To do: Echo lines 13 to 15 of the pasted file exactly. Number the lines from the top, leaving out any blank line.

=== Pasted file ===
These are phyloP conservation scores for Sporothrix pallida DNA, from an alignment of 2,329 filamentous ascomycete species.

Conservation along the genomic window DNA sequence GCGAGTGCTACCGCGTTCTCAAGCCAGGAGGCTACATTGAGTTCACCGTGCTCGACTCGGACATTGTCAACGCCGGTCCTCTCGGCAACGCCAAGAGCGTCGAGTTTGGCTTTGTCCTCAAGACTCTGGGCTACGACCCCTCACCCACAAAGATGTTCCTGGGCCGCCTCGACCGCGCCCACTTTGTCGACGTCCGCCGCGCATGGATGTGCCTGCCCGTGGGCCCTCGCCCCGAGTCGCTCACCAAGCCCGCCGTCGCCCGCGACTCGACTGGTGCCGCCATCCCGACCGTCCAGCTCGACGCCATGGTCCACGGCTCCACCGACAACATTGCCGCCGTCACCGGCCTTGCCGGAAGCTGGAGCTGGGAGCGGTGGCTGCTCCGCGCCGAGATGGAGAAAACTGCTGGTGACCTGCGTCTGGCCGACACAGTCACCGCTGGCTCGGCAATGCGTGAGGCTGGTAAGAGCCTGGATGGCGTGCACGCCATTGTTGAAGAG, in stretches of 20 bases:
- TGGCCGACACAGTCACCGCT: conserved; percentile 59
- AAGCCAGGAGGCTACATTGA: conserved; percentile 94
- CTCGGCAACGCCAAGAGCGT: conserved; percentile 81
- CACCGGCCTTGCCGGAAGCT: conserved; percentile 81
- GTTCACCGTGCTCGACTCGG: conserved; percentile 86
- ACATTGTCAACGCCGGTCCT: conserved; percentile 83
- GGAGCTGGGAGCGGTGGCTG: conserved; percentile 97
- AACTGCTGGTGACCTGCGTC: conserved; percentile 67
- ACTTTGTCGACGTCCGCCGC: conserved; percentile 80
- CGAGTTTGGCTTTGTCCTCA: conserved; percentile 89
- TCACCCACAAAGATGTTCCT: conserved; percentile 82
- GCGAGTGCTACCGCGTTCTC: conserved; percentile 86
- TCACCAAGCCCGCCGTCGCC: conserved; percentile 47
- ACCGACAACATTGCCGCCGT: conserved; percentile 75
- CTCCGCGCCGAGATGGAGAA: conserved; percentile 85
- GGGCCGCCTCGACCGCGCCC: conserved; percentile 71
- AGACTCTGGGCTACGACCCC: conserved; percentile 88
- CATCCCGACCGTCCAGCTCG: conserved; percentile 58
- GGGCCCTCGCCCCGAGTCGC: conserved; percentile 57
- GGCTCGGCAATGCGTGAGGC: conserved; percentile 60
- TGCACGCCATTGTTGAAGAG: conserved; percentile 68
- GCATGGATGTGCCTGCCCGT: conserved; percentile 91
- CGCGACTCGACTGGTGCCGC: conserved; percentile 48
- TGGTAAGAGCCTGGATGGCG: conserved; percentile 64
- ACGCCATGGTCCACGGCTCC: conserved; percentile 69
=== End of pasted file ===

- TCACCCACAAAGATGTTCCT: conserved; percentile 82
- GCGAGTGCTACCGCGTTCTC: conserved; percentile 86
- TCACCAAGCCCGCCGTCGCC: conserved; percentile 47